Will He Be Nominated? It’s unlikely. Though Straight Outta Compton has become a remarkable commercial and critical success, the film’s distributors would probably unfairly push Hawkins and his co-stars in the supporting category (ditto Dano in Love and Mercy), and O’Shea Jackson’s turn as his own father, Ice Cube, has the bigger story behind it. Plus, Dr. Dre is arguably the most controversial living N.W.A. member, with an admitted record of spousal abuse that has marred the film’s press (as it fails to address that violent background).
Also, the best male performances of the year are still to come: in the last few days alone, the Telluride and Venice film festivals have granted us Johnny Depp in Black Mass, Eddie Redmayne in The Danish Girl, and Michael Fassbender in Steve Jobs.
Best Actress: Bel Powley, Diary of a Teenage Girl (runner-up: Melissa McCarthy, Spy)
Why Is She Great? Bel Powley’s turn as Minnie in Diary of a Teenage Girl is the best performance of the year thus far. There, I’ve said it. She is so open, physically and emotionally, that one is keenly aware of Minnie’s thoughts and moods at all times. She’s effortlessly funny, awkward (but convincing) in her sensuality, and unafraid to showcase Minnie’s quick temper and teenage impishness. And though she is tasked with carrying nearly every scene in the film—not to mention near-constant voice-over—Minnie remains a natural, unforced, chummy presence. It’s simply spectacular, lived-in work, marking Powley as a refreshing new find.
Will She Be Nominated? Perhaps. She will have stiff competition (Jennifer Lawrence, Marion Cotillard, Carey Mulligan, Brie Larson, and Alicia Vikander, to name a few), but this is the sort of star-making lead turn that could make the Academy perk up their ears, despite Diary‘s overt sexuality and indie sensibility.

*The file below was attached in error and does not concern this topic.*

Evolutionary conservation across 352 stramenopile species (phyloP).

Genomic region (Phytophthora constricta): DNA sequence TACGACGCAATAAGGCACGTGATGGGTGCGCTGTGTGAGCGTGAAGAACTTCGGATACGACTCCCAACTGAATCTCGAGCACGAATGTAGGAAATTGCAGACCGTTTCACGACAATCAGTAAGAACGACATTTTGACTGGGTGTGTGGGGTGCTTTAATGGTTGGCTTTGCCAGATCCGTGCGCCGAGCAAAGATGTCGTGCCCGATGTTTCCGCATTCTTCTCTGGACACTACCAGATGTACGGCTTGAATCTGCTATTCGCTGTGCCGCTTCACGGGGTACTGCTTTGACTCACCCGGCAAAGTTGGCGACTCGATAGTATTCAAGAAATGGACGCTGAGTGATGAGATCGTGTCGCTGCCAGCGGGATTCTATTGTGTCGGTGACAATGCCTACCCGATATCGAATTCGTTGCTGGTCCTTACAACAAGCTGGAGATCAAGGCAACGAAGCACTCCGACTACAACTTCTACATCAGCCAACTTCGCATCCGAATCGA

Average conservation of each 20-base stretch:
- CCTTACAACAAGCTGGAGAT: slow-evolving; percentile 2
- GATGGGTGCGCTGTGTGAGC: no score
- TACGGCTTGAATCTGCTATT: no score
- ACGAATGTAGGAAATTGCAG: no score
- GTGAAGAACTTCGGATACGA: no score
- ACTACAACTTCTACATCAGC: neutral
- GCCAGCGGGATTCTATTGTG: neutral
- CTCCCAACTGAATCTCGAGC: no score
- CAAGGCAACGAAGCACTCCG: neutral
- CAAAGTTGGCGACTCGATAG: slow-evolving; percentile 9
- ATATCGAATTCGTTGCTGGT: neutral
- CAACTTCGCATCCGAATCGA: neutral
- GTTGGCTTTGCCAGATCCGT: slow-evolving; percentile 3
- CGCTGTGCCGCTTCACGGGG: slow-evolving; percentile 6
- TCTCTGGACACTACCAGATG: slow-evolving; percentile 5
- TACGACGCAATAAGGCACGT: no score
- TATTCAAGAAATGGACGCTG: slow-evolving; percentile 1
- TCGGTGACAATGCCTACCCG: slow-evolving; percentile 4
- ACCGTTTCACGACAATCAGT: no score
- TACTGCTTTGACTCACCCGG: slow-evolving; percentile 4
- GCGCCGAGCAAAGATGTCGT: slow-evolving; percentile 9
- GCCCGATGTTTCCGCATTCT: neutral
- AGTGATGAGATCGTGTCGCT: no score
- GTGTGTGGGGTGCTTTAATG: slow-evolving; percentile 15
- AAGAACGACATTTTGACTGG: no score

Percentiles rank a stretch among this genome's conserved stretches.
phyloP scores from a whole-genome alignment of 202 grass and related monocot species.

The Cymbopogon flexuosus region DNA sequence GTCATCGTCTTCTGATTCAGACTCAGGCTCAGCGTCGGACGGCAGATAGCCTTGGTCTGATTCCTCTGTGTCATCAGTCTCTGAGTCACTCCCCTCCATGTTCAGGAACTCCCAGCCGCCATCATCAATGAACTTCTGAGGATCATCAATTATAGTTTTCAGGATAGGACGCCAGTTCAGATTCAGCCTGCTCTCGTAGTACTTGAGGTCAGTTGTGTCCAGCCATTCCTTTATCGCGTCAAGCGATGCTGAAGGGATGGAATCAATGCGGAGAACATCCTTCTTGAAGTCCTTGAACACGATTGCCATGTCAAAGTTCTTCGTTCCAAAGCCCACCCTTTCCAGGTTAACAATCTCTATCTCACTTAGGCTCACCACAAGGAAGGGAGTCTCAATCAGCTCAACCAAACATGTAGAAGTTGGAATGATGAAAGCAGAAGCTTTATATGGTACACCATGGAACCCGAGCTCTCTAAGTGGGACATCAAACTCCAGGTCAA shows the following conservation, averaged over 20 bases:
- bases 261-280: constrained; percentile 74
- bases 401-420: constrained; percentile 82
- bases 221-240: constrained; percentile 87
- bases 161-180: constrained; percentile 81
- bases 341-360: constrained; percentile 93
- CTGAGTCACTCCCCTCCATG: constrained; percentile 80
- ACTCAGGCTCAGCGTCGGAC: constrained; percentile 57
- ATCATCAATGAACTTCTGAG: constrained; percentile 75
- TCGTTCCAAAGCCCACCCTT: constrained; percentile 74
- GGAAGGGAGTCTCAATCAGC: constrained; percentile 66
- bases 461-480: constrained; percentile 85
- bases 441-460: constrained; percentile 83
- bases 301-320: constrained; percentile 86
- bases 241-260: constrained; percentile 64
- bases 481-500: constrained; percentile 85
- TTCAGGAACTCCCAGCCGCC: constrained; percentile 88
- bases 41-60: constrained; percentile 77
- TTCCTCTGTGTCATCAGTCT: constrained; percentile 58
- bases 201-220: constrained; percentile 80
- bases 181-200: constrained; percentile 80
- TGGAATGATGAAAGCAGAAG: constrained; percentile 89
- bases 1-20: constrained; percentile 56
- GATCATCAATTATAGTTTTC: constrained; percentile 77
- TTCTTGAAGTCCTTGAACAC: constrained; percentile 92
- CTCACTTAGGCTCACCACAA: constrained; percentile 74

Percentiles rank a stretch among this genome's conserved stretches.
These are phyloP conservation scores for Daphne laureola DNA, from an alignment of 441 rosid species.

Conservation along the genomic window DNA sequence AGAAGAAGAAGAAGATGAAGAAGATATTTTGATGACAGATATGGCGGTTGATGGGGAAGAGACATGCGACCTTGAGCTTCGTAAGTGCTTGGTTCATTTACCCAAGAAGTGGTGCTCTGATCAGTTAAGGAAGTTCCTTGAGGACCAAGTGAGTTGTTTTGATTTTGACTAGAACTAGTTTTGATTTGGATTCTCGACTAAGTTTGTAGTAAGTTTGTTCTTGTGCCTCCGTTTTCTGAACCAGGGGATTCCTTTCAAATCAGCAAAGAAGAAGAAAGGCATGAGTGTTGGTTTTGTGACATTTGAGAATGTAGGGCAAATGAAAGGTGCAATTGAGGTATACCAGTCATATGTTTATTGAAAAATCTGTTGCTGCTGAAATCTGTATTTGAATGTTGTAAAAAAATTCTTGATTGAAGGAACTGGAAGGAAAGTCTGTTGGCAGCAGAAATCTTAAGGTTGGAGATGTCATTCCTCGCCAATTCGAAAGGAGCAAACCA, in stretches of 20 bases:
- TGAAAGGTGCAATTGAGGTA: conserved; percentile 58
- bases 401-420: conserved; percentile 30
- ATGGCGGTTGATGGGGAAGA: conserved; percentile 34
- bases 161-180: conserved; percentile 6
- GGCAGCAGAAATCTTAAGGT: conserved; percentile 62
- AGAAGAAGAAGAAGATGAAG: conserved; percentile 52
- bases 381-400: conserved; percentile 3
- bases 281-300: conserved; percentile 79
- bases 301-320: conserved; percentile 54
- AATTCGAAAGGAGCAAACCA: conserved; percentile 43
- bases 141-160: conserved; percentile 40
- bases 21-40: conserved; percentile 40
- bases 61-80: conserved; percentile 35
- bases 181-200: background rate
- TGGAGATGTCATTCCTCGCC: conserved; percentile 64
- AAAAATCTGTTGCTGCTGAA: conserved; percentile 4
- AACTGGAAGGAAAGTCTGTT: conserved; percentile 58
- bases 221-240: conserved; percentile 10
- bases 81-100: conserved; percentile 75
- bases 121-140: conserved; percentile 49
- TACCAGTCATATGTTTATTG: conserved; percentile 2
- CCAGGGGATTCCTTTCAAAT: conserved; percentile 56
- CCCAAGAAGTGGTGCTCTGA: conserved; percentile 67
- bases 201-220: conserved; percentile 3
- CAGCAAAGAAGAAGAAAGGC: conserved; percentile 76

Best Director: George Miller, Mad Max: Fury Road (runner-up: Marielle Heller, Diary of a Teenage Girl)
Why Is The Direction Great? Like its screenplay, Mad Max: Fury Road excels in its boldness: of concept, action, minimalist narrative and maximalist aural and visual elements, and lack of traditional narrative. Without Miller’s particular sensibility guiding the film, this two-hour chase scene would devolve into sameness and tedium long before its triumphant conclusion. Instead, Max became the most assured, finessed film of the year thus far thanks to its unique charm and indispensable creativity. Thanks, Mr. Miller.
Will He Be Nominated? It’s hard to tell at this point, but if Max achieved support outside the technical categories (makeup, visual effects, costume and production design, along with sound categories, are nearly in the bag), the director’s branch could be keen to reward Miller for his singular vision (see Bennett Miller’s Foxcatcher and Benh Zeitlin’s Beasts of the Southern Wild recent surprise nominations for example).
Best Picture: Tangerine (runner-ups: Diary of a Teenage Girl, Mad Max: Fury Road, Inside Out)
Why Is It at the Top of the Heap? Tangerine is the single most exciting film I’ve seen in theaters this year. A bold visual style, fantastic debut performances, energetic, lived-in characterization, and subject matter that challenges and displaces current conversations about transgender representation on film, it marks, for me, the true must-see cinematic event of the first eight months of the year. It’s superb and doesn’t hit a false note.
Will It Be Nominated? Definitely not. The micro-budget indie is hardly ever considered in contention for the Academy’s top prize, and even though Tangerine has captured the queer, urban zeitgeist in its hand-held, street-level examination of trans-sex workers of color, it has a hefty uphill battle to beat out the year-end prestige pics.
Look for Mad Max, Inside Out, or even Straight Outta Compton to land here instead!